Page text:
I had to drive my daughter Kate, a Sophomore, to the University of Kansas – KU Jayhawks, “Rock Chalk”- this week. We wanted her to have a car being so far away from home… as the Covid saying goes, “Control the things that you can control.” As we packed the car, I realized that there had been no back to school shopping, and she took very little. After all, how long will she be there?
While driving across the country, I realized how vast COVID-19 actually is. In Indiana, you can go to Wendy’s and eat inside while in Illinois, don’t even think of sitting down. There was a mix of mask use but for the most part, people were actually wearing their masks from MA, CT, NY, PA, OH, IN, IL, MO, and finally, KS. It opened my eyes to the longevity and magnitude of this… after all, we have just been hunkered down in our own little world in New England.
I left KU feeling that we had prepared the best that we could given the circumstances. But I think if you want to make Covid laugh… make a plan. There is going to have to be a lot of flexibility, respect, and responsibility this year.
While dropping her off wearing a mask, the only advice I had was “Wear Your Mask.” That feels pathetic but I had no other words of wisdom. We normally would spend hours arranging and decorating her dorm room until it was perfect but all we did was make her bed and unpack a few clothes all in about 20 minutes. Leaving felt like dropping her off in a war zone saying, “figure it out.” She has been at home with us for 6 months with very little access to people outside of our family and while having some adjusting to do she was both excited (and want it to be “normal”) and nervous about Covid.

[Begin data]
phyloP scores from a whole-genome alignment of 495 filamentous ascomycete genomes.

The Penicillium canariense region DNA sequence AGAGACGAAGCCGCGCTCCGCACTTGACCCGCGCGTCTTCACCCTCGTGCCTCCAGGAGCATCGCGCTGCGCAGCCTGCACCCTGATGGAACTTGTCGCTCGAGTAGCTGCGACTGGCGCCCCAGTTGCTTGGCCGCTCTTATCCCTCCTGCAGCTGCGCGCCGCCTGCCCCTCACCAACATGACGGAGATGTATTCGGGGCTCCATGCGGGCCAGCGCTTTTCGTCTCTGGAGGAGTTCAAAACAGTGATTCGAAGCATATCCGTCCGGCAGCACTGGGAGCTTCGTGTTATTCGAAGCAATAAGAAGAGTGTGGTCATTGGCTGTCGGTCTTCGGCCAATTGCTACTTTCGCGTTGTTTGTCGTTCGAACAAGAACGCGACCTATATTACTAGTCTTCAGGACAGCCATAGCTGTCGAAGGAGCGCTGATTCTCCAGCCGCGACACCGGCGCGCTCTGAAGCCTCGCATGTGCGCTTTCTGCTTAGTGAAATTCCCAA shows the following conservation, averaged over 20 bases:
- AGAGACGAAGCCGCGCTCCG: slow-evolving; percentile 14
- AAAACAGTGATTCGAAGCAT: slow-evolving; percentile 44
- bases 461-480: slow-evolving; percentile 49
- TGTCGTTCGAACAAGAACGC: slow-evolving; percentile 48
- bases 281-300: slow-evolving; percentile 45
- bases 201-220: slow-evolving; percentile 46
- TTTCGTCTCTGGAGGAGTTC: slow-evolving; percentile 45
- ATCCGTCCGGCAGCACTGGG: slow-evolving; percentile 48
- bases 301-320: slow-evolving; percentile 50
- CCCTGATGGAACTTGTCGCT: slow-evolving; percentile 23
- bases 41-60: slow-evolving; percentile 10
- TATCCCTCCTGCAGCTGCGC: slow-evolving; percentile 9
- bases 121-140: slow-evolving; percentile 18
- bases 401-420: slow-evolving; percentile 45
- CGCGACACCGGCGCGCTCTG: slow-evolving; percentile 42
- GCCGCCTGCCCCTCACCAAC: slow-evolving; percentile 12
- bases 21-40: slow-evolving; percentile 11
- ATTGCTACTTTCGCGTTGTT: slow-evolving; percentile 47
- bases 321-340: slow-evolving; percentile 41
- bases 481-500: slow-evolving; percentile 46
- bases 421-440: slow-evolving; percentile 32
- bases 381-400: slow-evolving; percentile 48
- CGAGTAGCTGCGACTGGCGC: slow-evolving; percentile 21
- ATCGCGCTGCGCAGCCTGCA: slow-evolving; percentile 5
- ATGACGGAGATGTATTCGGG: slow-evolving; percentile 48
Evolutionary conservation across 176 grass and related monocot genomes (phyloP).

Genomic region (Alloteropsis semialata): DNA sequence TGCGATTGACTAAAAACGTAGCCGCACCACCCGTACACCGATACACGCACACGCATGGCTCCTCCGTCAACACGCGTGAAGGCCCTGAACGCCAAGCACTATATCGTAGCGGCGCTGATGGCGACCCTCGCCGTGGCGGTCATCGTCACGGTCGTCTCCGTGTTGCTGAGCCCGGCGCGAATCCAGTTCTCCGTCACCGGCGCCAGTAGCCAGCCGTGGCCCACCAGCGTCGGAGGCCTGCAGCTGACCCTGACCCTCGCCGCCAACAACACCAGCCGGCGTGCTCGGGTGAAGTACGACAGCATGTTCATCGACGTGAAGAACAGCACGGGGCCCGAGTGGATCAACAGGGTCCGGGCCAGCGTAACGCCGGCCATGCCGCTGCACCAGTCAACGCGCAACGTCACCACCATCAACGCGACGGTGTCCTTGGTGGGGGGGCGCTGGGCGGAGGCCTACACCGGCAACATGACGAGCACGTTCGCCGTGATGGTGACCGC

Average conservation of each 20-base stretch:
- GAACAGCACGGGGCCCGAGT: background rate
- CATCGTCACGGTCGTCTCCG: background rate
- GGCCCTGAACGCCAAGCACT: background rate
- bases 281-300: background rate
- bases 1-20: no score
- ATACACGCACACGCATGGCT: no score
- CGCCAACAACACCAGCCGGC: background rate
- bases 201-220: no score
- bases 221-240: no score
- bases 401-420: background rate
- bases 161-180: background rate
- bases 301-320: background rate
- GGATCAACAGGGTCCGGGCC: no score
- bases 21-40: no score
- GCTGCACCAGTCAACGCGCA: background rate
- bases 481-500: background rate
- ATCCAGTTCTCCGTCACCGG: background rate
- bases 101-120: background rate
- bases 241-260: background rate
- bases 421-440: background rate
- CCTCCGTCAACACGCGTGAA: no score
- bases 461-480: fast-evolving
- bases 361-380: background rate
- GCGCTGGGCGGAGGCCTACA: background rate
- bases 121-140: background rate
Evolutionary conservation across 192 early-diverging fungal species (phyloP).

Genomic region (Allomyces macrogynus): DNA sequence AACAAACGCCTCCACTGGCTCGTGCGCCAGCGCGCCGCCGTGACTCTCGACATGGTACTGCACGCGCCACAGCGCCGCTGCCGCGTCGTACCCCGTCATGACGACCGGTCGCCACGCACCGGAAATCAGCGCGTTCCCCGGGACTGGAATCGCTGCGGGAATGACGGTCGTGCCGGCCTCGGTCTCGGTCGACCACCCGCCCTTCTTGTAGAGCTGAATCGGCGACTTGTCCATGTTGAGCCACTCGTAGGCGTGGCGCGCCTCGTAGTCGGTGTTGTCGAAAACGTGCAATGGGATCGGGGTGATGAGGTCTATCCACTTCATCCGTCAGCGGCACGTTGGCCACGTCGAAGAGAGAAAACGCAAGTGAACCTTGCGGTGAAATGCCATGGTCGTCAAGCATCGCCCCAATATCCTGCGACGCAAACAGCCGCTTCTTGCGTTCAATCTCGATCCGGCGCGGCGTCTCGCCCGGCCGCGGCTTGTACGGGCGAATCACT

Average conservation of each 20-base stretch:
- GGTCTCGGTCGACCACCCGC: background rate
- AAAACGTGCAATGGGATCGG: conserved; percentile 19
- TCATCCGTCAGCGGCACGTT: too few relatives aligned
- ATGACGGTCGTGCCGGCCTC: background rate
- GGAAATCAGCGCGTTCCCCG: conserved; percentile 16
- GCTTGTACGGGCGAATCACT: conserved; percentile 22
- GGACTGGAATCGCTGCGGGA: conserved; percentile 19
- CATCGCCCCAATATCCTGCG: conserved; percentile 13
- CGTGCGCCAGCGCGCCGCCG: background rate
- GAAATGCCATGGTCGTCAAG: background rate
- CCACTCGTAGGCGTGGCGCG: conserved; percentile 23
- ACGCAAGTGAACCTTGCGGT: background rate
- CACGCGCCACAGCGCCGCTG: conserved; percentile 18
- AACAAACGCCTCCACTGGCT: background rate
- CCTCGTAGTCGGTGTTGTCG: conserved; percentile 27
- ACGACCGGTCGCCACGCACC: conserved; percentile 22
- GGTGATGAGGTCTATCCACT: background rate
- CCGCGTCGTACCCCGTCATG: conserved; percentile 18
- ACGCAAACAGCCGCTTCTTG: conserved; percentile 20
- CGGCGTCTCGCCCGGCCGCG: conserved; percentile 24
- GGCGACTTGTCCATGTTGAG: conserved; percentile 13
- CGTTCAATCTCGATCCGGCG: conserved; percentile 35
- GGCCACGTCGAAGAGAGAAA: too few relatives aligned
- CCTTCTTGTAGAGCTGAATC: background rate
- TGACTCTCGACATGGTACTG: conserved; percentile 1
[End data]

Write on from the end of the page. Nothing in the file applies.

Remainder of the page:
But the young are known for pivoting. They should not be with their parents right now, they need to separate and be with their peers to learn and grow socially so that they can go out into the world and make their mark. So… we drive across the country, we let go, support the best we can and pray! In order to not drive me and everyone around me nuts, my plan is to stay very present and only look ahead in a two-week timeline. Through meditation, I have learned that if I am present at the exact moment, there is no room for anxiety.
I have to quarantine after this trip, and I’ll use the time to work remotely designing two new construction houses and a large addition (oh, and a ton of emails and zoom meetings!!) I find myself being super creative and productive when I’m just chilling out alone and spending time with nature. When I walk, I design. When I watch the lobster boats, I design. When I listen to the birds and waves, I design. When I watch the chipmunks torture Charlie, I laugh (also heal). It’s been important for me to learn how I work best creatively alone and when I need to be in the office and in front of staff, contractors, and clients. Honestly, I’m actually looking forward to the time – then again, I’m an introvert who has learned how to run a business in an extroverted world.
Let’s take a lesson from the young and pivot. Be safe, responsible, and respectful of others. Learn how you work best. Fall always brings transition and this one will be significant for most people; patience will be imperative. Be well, be safe, and be sane!